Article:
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The stability of Fe isotope signatures during low salinity mixing in subarctic estuaries
Luleå University of Technology, Department of Civil, Environmental and Natural Resources Engineering, Geosciences and Environmental Engineering.ORCID iD: 0000-0002-7313-5833
GEOMAR Helmholtz Centre for Ocean Research Kiel, Kiel, Germany. Antarctic Climate and Ecosystems Cooperative Research Centre, University of Tasmania, Hobart, Australia.ORCID iD: 0000-0003-4010-5918
GEOMAR Helmholtz Centre for Ocean Research Kiel, Kiel, Germany. Institute for Marine and Antarctic Studies, University of Tasmania, Hobart, Australia.
ALS Laboratory Group, ALS Scandinavia AB, Luleå, Sweden.ORCID iD: 0000-0003-4505-4590
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2019 (English)In: Aquatic geochemistry, ISSN 1380-6165, E-ISSN 1573-1421, Vol. 25, no 5-6, p. 195-218Article in journal (Refereed) Published
Abstract [en]

We have studied iron (Fe)-isotope signals in particles (> 0.22 µm) and the dissolved phase (< 0.22 µm) in two subarctic, boreal rivers, their estuaries and the adjacent sea in northern Sweden. Both rivers, the Råne and the Kalix, are enriched in Fe and organic carbon (up to 29 µmol/L and up to 730 µmol/L, respectively). Observed changes in the particulate and dissolved phase during spring flood in May suggest different sources of Fe to the rivers during different seasons. While particles show a positive Fe-isotope signal during winter, during spring flood, the values are negative. Increased discharge due to snowmelt in the boreal region is most times accompanied by flushing of the organic-rich sub-surface layers. These upper podzol soil layers have been shown to be a source for Fe-organic carbon aggregates with a negative Fe-isotope signal. During winter, the rivers are mostly fed by deep groundwater, where Fe occurs as Fe(oxy)hydroxides, with a positive Fe-isotope signal. Flocculation during initial estuarine mixing does not change the Fe-isotope compositions of the two phases. Data indicate that the two groups of Fe aggregates flocculate diversely in the estuaries due to differences in their surface structure. Within the open sea, the particulate phase showed heavier δ56Fe values than in the estuaries. Our data indicate the flocculation of the negative Fe-isotope signal in a low salinity environment, due to changes in the ionic strength and further the increase of pH.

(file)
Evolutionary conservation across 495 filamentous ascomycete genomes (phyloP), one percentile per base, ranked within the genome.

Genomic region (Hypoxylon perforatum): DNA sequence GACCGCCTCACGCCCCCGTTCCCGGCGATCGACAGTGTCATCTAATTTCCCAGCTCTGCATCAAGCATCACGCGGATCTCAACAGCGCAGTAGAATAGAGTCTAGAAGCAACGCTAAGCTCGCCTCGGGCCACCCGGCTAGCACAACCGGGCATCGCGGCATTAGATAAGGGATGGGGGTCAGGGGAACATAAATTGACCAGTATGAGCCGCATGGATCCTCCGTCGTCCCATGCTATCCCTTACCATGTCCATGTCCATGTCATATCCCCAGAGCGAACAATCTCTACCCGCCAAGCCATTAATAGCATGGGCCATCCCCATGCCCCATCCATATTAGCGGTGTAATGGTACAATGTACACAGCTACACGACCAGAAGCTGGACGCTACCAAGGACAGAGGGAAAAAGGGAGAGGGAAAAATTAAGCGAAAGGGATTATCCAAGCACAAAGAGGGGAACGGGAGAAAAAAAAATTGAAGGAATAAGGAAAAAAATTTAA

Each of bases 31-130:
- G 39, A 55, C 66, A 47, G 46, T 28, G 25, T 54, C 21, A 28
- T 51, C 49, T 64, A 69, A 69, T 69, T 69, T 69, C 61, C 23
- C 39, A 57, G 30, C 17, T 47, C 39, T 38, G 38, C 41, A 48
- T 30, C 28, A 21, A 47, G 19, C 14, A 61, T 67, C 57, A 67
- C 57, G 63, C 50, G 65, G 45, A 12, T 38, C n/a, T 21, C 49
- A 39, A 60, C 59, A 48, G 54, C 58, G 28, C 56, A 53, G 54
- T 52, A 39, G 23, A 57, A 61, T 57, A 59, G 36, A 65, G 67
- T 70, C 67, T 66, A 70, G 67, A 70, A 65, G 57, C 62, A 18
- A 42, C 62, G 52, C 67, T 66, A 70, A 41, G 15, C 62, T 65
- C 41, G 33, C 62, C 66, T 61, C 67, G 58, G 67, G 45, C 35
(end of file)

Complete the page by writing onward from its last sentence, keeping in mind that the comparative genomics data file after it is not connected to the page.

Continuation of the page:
Place, publisher, year, edition, pages
Springer, 2019. Vol. 25, no 5-6, p. 195-218
Keywords [en]
Fe-isotopes, Fe geochemistry, Dissolved and particulate Fe, Organically complexed Fe, Fe(oxy)hydroxides, Salinity gradient, Spring flood
National Category
Natural Sciences Geochemistry
Research subject
Applied Geochemistry
Identifiers
URN: urn:nbn:se:ltu:diva-73760DOI: 10.1007/s10498-019-09360-zISI: 000494758500001OAI: oai:DiVA.org:ltu-73760DiVA, id: diva2:1306841
Note

Validerad;2019;Nivå 2;2019-12-06 (johcin)

Available from: 2019-04-25 Created: 2019-04-25 Last updated: 2019-12-06Bibliographically approved
In thesis
1. Iron isotopes in aquatic systems
Open this publication in new window or tab >>Iron isotopes in aquatic systems
2019 (English)Doctoral thesis, comprehensive summary (Other academic)
Alternative title[sv]
Järnisotoper i akvatiska system
Abstract [en]